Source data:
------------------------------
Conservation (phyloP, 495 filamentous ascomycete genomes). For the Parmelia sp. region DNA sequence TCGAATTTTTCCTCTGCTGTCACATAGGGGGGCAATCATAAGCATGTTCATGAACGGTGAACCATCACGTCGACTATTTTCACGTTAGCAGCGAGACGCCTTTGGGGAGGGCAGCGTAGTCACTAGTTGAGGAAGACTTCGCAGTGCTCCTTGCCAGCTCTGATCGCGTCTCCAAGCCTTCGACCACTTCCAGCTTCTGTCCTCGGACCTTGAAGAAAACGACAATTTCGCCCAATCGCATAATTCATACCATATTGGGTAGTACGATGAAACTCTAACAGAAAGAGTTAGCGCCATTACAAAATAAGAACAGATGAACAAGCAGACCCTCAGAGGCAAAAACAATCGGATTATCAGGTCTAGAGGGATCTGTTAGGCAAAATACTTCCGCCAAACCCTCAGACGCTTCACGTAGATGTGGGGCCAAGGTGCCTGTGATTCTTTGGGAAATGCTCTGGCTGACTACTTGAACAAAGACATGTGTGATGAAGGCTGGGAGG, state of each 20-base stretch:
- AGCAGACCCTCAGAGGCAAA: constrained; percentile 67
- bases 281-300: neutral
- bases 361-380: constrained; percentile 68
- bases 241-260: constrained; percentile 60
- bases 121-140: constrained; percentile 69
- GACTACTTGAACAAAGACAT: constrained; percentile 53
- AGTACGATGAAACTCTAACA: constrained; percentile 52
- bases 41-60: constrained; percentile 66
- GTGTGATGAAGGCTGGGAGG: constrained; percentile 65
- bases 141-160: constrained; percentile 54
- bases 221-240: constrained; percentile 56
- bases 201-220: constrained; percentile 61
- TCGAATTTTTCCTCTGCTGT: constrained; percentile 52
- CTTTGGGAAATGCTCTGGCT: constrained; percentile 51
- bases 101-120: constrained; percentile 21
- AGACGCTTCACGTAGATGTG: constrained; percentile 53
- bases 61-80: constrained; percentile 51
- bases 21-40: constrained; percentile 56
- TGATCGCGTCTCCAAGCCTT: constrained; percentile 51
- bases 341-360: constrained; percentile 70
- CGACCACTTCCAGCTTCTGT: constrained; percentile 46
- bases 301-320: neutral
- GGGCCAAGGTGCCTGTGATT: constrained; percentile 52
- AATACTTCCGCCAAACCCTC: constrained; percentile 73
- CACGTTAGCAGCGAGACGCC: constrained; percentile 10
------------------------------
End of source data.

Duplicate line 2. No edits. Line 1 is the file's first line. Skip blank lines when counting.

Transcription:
- AGCAGACCCTCAGAGGCAAA: constrained; percentile 67